Their eyes were watching god 44 words

  1. novel
    an extended fictional work in prose; usually in the form of a story
    Henry Louis Gates, Jr., has been one among many to ask: “How could the recipient of two Guggenheims and the author of four novels, a dozen short stories, two musicals, two books on black mythology, dozens of essays, and a prizewinning autobiography virtually ‘disappear’ from her readership for three full decades?�
  2. unambiguously
    in an unambiguous manner
    In Their Eyes, Hurston has not given us an unambiguously heroic female character.
  3. excoriate
    express strong disapproval of
    Writing for the leftist magazine New Masses, Wright excoriated Their Eyes as a novel that did for literature what the minstrel shows did for theater, that is, make white folks laugh.
  4. inscribe
    carve, cut, or etch into a material or surface
    The gravemarker now bears the words that Walker had inscribed there:

    ZORA NEALE HURSTON

    GENIUS OF THE SOUTH

    NOVELIST FOLKLORIST ANTHROPOLOGIST

    (1891-1960)

    Questions for Discussion

    1.
  5. wan
    become pale and sickly
    If she ain’t got manners enough to stop and let folks know how she been makin’ out, let her g’wan!�

    “She ain’t even worth talkin’ after,� Lulu Moss drawled through her nose. “She sits high, but she looks low.
  6. fractious
    easily irritated or annoyed
    Five or six more men left the porch and surrounded the fractious beast, goosing him in the sides and making him show his temper.
  7. anthropologist
    a social scientist who specializes in anthropology
    The author of numerous books, including Their Eyes Were Watching God, Jonah’s Gourd Vine, Mules and Men, and Moses, Man of the Mountain, Hurston had achieved fame and sparked controversy as a novelist, anthropologist, outspoken essayist, lecturer, and theatrical producer during her sixty-nine years.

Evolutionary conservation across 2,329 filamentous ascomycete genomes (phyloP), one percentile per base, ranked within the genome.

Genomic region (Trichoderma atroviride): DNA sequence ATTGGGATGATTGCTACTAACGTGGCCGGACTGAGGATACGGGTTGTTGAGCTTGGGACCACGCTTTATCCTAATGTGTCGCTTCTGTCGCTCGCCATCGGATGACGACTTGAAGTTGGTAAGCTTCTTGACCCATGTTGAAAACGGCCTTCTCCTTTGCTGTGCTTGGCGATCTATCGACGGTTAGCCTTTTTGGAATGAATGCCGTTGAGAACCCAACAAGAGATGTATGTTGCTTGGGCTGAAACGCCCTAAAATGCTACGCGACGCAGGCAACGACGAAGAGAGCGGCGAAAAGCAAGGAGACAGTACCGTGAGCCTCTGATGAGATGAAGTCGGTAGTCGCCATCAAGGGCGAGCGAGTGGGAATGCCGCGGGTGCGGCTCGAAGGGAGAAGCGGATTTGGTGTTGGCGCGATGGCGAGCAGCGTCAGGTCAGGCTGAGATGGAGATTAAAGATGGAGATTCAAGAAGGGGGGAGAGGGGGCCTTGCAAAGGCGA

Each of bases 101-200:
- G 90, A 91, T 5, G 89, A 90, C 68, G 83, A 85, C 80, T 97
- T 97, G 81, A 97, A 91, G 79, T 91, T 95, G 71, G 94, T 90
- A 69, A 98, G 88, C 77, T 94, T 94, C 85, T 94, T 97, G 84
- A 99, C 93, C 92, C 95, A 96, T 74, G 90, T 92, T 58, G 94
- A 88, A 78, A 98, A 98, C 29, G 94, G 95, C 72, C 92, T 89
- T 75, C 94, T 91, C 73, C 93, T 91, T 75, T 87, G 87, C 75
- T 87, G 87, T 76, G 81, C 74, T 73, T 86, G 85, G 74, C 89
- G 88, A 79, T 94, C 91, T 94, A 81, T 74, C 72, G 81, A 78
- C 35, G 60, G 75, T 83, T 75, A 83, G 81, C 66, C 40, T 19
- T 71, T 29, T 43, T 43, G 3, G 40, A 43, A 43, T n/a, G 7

8. commiserate
    to feel or express sympathy or compassion
    Joe challenged, hoping his ears had fooled him.

    “You heard her, you ain’t blind,� Walter taunted.

    “Ah ruther be shot with tacks than tuh hear dat ’bout mahself,� Lige Moss commiserated.
  9. galvanize
    stimulate (muscles) by administering a shock
    But I want to remember the history that nurtured this text into rebirth, especially the collective spirit of the sixties and seventies that galvanized us into political action to retrieve the lost works of black women writers.
  10. desecrate
    violate the sacred character of a place or language
    The vision of Logan Killicks was desecrating the pear tree, but Janie didn’t know how to tell Nanny that.
  11. ambivalence
    mixed feelings or emotions
    In 1989, I find myself asking new questions about Their Eyes—questions about Hurston’s ambivalence toward her female protagonist, about its uncritical depiction of violence toward women, about the ways in which Janie’s voice is dominated by men even in passages that are about her own inner growth.
  12. resilient
    recovering readily from adversity, depression, or the like
    At first it might seem contradictory that a work whose central character is the remarkably resolute and resilient Janie Crawford should start with a dictum about “the life of men.�
  13. ingratiate
    gain favor with somebody by deliberate efforts
    And Hurston’s own political statements, relating to racial issues or addressing national politics, did not ingratiate her with her black male contemporaries.
  14. wallow
    roll around, "pigs were wallowing in the mud"
    He never told her how often he had seen the other men figuratively wallowing in it as she went about things in the store.
  15. jostle